Rutgers University SCREAM Theater Presentation: A Sexual Violence Prevention Program at the University of Florida

SCREAM (Students Challenging Realities and Educating Against Myths)
Theater is a peer education improvisational theater group associated with the Office for Violence
Prevention and Victim Assistance at Rutgers University. They use interactive, educational skits
to educate audiences on issues of interpersonal violence, specifically on sexual assault,
domestic and dating violence, stalking, sexual harassment, and bullying.

SCREAM has performed at Rutgers University for several years as part of Rutgers new
student orientation programs as well as Greek Life events. The issue of interpersonal violence
is presented in a realistic manner in order to start an honest conversation with audience
members. In order to maintain that sense of realism, the language and actions in the skits are
harsh.

Rita Lawrence, Coordinator for UF’s interpersonal violence prevention peer education
group, STRIVE at GatorWell, states, “SCREAM is an incredibly creative opportunity to learn and
practice this new behavior of intervening that is so in the forefront of national efforts to prevent
sexual and all interpersonal violence on campuses. Students may think there is nothing they
personally can do to make a difference, and SCREAM is here to say change occurs only when
each of us realizes that WE are the answer. Chances are high that you know and love someone
touched by violence. For their sake, make the effort to get to SCREAM.”
This year the Gator Wesley Foundation, in cooperation with the Campus Multi-Faith
Cooperative, UF Intercultural Engagement, Dean of Students Office/Student Conduct and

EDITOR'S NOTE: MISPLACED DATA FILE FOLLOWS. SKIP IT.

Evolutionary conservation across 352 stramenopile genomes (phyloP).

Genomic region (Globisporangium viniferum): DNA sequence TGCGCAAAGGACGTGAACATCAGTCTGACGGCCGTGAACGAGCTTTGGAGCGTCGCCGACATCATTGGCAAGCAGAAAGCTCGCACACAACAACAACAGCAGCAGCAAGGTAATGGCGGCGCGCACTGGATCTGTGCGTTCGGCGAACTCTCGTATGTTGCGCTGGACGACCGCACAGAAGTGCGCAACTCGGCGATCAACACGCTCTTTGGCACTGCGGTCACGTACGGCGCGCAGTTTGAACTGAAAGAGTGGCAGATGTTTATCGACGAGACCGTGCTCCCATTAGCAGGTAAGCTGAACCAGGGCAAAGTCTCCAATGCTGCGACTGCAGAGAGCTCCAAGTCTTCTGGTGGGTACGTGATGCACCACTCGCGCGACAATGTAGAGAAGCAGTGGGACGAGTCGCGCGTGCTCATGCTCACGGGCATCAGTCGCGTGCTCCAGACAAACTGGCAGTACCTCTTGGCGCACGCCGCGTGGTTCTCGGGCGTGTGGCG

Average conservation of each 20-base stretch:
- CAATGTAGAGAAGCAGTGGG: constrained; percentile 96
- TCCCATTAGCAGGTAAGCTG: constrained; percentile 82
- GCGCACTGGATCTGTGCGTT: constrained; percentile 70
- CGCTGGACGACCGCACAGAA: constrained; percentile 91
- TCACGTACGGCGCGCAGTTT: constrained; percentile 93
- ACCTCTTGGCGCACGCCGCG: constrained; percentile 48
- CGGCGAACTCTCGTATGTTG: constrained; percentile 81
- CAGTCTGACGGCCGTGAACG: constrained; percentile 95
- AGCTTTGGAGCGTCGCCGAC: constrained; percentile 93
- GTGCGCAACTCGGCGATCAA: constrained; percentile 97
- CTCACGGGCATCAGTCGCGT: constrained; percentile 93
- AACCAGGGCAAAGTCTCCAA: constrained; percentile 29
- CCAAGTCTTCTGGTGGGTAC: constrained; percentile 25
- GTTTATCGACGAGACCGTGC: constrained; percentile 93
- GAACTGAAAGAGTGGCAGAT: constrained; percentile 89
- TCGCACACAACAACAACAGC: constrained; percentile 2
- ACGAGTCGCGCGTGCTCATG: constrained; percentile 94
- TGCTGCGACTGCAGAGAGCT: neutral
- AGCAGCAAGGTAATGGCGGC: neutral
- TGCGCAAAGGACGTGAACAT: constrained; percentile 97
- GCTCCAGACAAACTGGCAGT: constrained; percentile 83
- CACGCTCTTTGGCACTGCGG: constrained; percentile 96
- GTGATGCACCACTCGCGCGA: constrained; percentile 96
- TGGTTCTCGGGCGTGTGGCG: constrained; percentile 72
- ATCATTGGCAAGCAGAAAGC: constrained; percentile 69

Conflict Resolution, and Gator Well/STRIVE are pleased to bring this program to the University
of Florida Campus.

The program includes a 15-30 minute skit, followed by a question and answer session
while the actors remain “in character.” The goal is for the audience members to challenge the
actors on their behaviors and encourage the audience to then question their own beliefs on
interpersonal violence. The performers then come “out of character” to continue the discussion.
"The best part about my job is being able to interact with students who have never been
able to have an honest discussion on the issue of sexual assault. I think it is so important to
begin that conversation as soon as we can so that we can create a community that does not
tolerate violence and will stand up to challenge wrongful behaviors,” said Brady Root, Prevention
Education Coordinator for the Office for Violence Prevention and Victim Assistance at Rutgers,
The State University of New Jersey.

The evening will conclude with members of the University of Florida community providing
information on local resources that are available to assist anyone who may be the victim of
interpersonal violence, as well as an emphasis on bystander intervention.

University Auditorium on UF Campus
333 Newell Drive
Gainesville, FL
Thursday, August 28th, 2014
8 p.m.

The program is FREE and open to everyone.

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